SAT| Shareholders can ratify Director’s Breach of Duty through a special resolution

SAT

Securities Appellant Tribunal, Mumbai: The Bench of Tarun Agarwala, J., Presiding Officer, and Meera Swarup, Technical Member, while allowing the appeals held that the shareholders of the company by passing a Special Resolution can ratify the Director’s Breach of Duty.

Background of the case

The Appellant, Terrascope Ventures Ltd., previously known as Moryo Industries Ltd., made a preferential issue of 63,50,000 shares for Rs. 25/- per share to 42 persons in a Special Resolution passed under Section 81(1A) of the Companies Act, 1956 on 01-10-2012. On the same date, an Extra Ordinary General Meeting (hereinafter as EOGM) was held and the shareholders were informed that the proceeds from the preferential issues would be utilised for the following uses-

  • capital expenditure including the acquisition of companies/business

  • funding long-term working capital requirements

  • Marketing

  • setting up offices abroad and

  • for other approved corporate purposes.

The proceeds collected were used for purchasing shares and extending loans and advances to other companies. On 29-09-2017, in the Annual General Meeting, the shareholders ratified the acts of the directors for not utilising the proceeds for their original objectives.

Securities Exchange Board of India (hereinafter SEBI) conducted the investigation and held that the variance of the utilization of the proceeds from the preferential issue cannot be legitimized by subsequent ratification passed by the shareholders in the Special Resolution and such ratification violates Regulation 3 and 4 of the SEBI (Prohibition of Fraudulent and Unfair Trade Practices relating to Securities Market) Regulations, 2003 and Clause 43 of the Listing Agreement.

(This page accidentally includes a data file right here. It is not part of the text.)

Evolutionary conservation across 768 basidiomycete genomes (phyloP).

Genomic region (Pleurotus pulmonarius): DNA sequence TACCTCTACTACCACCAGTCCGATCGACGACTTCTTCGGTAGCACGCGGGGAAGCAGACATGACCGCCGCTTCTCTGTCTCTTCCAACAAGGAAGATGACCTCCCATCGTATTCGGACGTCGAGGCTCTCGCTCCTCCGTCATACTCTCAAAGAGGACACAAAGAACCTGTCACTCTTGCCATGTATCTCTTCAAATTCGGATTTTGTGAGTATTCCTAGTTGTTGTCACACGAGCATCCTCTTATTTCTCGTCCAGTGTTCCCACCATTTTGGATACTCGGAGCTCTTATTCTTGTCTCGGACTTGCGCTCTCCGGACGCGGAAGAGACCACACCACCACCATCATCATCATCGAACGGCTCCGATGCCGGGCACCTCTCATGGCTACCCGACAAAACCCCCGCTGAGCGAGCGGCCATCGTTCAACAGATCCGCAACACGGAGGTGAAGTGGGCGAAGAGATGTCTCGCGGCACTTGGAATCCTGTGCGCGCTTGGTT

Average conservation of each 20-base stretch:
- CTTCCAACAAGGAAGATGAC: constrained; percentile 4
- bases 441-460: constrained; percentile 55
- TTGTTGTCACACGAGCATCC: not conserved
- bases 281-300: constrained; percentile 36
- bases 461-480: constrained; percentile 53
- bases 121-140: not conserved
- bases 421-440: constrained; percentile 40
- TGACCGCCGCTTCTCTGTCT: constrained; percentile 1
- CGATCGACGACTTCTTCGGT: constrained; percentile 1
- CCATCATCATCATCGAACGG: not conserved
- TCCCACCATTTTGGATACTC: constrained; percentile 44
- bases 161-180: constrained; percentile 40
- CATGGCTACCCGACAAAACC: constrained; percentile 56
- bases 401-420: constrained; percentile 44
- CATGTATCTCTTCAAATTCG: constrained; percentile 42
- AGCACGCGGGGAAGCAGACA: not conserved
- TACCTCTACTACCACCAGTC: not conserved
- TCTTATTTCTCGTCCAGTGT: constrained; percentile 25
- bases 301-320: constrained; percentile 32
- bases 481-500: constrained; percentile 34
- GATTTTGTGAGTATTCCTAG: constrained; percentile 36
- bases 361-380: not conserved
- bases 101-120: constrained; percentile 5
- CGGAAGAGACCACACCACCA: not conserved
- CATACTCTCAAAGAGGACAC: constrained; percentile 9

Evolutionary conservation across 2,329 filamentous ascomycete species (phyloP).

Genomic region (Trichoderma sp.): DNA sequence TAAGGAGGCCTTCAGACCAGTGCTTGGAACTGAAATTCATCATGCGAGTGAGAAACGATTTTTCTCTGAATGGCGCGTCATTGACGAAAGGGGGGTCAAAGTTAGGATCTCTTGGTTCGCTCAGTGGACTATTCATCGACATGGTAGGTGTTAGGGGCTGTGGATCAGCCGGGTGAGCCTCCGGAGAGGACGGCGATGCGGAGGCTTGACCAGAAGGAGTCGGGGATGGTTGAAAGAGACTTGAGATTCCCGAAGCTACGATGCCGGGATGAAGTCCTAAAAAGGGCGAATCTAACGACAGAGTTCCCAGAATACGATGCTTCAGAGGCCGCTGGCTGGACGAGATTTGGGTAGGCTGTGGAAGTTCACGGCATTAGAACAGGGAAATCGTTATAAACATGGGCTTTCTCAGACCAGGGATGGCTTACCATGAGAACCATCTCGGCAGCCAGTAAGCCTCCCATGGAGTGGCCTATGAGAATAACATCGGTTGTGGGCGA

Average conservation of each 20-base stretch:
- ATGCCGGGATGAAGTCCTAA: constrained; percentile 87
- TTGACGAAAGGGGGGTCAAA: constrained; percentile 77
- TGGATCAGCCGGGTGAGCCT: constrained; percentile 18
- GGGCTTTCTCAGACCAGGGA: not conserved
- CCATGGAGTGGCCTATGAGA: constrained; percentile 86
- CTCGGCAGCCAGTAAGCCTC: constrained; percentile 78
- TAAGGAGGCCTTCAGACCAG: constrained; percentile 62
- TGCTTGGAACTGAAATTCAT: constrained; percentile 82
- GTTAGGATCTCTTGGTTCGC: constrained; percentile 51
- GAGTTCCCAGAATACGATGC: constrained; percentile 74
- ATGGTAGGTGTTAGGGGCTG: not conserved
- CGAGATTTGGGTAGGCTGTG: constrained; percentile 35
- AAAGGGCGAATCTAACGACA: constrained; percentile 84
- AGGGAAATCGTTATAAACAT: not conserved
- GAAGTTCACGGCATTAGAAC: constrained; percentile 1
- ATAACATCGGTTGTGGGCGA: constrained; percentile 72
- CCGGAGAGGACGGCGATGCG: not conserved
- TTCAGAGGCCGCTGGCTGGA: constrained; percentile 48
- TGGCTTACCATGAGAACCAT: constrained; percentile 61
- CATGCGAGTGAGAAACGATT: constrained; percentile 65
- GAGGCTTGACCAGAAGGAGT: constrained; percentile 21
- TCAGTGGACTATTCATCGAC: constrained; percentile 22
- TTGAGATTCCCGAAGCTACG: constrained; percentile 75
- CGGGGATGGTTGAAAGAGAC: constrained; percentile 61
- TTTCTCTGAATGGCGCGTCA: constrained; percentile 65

Analysis and Decision

In the light of the above-mentioned facts, the Bench relied upon the judgment of the Supreme Court in National Institute of Technology v. Pannalal Choudhury, (2015) 11 SCC 669, wherein, the expression “ratification” was explained as-

“29. The expression “ratification” means “the making valid of an act already done”. This principle is derived from the Latin maxim “ratihabitio mandato aequiparatur” meaning thereby “a subsequent ratification of an act is equivalent to a prior authority to perform such act”. It is for this reason that the ratification assumes an invalid act which is retrospectively validated.

30. The expression “ratification” was succinctly defined by the English Court in one old
case, Hartman v. Hornsby as under: “Ratification” is the approval by act, word, or conduct, of that which was attempted (of accomplishment), but which was improperly or unauthorisedly performed in the first instance.”

Therefore, the Bench opined that once the company ratifies the utilization of the proceeds, the acts, and deeds done by the directors on behalf of the company become valid. Hence by allowing the appeal the Bench held that since the utilization of the proceeds had been ratified, there was no variance in the utilization of the proceeds and consequently there was no violation of Clause 43 of the Listing Agreement.

[Terrascope Ventures Ltd v. SEBI, Appeal No. 116 of 2021, decided on 02-06-2022]


Advocates who appeared in this case :

Deepak Dhane, Advocate with Shantibhushan Nirmal, and Sneha Ramnathan, Advocates i/b. Profess Law Associates, Advocates, for the Appellant.

Suraj Chaudhary, Advocate with Nidhi Singh, Binjal Samani, Aditi Palnitkar, and Moksha Kothari, Advocates i/b. Vidhii Partner, Advocates, for the Respondent.

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